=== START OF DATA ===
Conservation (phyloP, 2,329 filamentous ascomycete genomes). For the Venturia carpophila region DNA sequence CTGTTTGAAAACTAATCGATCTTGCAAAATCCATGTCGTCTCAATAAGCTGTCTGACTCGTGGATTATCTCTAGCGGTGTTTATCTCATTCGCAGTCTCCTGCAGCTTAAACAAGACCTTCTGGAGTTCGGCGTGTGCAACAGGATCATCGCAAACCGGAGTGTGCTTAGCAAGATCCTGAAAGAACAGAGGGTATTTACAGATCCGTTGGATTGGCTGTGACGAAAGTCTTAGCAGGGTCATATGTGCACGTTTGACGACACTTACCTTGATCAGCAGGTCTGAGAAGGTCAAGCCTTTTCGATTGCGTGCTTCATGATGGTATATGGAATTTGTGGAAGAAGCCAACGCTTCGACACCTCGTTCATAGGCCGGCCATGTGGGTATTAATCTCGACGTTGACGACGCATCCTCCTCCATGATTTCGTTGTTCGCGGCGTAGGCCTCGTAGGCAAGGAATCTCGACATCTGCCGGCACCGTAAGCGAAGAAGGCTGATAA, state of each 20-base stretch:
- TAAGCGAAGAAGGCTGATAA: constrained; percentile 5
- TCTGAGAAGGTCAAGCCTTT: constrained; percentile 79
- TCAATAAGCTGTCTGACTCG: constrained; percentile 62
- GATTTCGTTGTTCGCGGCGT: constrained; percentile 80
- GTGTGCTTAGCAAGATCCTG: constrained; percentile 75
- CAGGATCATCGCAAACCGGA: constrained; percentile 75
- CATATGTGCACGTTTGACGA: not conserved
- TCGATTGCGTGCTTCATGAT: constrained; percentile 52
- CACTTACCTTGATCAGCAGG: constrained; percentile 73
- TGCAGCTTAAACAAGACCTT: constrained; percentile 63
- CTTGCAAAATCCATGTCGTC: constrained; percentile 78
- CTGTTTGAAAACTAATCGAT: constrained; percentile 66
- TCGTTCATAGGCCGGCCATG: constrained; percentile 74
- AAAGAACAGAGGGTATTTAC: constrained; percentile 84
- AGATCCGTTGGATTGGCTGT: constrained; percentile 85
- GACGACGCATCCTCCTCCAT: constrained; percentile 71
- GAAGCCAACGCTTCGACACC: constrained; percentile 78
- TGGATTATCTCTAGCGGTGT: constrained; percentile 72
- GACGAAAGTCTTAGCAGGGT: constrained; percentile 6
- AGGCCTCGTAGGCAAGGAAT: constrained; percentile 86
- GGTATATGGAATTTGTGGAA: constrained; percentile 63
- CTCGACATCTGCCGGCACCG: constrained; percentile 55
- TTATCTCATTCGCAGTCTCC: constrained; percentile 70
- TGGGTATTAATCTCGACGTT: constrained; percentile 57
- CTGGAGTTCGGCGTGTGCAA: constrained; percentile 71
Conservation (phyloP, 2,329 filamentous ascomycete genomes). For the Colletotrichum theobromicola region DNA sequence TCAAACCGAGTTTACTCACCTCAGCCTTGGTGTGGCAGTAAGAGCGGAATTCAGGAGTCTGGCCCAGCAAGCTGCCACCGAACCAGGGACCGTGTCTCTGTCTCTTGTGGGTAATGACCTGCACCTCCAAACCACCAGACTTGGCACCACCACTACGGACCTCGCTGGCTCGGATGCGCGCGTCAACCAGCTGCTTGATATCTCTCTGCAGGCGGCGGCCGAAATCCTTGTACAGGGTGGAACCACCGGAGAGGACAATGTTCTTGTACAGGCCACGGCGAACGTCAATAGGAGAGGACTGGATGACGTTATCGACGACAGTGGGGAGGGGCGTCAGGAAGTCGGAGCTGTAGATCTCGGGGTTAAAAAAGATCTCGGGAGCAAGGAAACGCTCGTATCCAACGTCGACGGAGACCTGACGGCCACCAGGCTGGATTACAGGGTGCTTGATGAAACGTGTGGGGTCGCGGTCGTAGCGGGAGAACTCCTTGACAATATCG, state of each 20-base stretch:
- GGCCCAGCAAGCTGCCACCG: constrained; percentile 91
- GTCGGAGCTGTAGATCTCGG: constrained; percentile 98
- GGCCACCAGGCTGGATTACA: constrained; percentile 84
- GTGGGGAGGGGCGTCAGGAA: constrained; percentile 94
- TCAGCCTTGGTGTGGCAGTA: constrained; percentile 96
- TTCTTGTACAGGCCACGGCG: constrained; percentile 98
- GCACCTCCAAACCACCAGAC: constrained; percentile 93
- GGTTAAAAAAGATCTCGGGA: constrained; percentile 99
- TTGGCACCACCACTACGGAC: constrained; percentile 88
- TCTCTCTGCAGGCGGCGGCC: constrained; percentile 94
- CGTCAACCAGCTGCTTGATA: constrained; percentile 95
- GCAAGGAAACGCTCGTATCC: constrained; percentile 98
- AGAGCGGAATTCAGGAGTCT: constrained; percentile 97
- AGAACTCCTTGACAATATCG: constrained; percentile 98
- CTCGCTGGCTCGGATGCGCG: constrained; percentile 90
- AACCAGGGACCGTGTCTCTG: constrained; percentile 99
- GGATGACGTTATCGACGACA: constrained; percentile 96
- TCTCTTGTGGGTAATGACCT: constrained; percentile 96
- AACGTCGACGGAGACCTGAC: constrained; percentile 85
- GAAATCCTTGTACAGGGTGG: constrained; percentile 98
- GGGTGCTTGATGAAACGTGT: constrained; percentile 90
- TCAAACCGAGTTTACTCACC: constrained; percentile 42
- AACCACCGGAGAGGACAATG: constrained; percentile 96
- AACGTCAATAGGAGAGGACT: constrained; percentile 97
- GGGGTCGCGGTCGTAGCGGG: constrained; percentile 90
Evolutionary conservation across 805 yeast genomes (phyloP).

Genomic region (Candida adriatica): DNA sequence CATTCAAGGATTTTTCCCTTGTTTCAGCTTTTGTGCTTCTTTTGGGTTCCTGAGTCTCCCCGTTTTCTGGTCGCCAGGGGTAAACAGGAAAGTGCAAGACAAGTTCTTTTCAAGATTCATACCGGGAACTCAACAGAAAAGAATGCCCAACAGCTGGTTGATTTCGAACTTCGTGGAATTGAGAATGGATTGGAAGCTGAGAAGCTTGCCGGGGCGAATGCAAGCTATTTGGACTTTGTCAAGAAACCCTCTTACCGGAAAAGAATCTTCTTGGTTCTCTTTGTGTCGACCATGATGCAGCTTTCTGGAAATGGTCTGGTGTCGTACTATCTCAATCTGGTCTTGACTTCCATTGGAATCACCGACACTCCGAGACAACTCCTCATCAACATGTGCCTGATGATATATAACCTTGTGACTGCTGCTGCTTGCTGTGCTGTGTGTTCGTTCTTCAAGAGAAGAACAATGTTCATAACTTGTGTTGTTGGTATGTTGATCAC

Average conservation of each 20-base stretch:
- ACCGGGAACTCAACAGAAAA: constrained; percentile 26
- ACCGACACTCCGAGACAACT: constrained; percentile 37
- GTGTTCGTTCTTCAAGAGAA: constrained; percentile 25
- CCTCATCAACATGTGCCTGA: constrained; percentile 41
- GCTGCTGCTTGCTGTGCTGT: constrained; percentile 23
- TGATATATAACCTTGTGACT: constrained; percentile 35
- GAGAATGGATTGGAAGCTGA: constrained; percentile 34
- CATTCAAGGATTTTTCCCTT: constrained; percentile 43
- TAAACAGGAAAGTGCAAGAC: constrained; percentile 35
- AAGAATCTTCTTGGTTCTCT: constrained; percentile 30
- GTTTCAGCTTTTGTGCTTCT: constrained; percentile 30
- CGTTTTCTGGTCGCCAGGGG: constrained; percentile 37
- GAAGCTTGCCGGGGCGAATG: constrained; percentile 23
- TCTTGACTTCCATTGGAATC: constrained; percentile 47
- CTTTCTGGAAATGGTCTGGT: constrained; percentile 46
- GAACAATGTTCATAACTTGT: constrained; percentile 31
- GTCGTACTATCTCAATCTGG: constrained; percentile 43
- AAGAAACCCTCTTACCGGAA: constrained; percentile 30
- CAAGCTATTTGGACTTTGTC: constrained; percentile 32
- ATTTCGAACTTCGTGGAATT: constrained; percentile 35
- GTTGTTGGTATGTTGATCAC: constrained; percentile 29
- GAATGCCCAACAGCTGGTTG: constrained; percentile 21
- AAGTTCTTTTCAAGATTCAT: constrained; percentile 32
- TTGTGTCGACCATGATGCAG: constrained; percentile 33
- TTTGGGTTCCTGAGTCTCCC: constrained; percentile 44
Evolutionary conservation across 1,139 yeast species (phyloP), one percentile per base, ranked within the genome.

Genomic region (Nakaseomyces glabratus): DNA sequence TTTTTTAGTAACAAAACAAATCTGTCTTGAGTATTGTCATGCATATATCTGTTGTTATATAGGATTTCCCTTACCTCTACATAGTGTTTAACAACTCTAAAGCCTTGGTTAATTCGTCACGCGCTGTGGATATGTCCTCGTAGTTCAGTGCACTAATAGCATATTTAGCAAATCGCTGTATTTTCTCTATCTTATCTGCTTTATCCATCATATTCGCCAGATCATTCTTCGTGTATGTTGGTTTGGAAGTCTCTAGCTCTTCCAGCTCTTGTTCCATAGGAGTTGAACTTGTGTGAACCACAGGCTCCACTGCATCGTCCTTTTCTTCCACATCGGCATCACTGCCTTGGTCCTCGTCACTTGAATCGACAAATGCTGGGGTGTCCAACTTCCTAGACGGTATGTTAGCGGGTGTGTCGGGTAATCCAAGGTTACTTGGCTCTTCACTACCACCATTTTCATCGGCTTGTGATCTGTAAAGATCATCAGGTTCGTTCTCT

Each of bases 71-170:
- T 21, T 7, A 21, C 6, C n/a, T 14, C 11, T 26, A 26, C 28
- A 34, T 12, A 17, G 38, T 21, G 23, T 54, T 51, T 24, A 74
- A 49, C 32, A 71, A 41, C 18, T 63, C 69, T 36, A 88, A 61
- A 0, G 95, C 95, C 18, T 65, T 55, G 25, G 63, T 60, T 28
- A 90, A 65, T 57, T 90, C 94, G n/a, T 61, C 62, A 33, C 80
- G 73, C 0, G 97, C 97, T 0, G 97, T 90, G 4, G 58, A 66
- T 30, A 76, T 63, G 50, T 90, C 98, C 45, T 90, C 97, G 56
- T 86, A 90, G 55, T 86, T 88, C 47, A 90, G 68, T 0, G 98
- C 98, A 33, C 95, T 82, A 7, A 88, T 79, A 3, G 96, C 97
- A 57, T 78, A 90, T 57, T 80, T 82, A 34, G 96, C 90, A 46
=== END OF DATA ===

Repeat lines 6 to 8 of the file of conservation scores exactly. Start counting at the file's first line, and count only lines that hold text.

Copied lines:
- GTGTGCTTAGCAAGATCCTG: constrained; percentile 75
- CAGGATCATCGCAAACCGGA: constrained; percentile 75
- CATATGTGCACGTTTGACGA: not conserved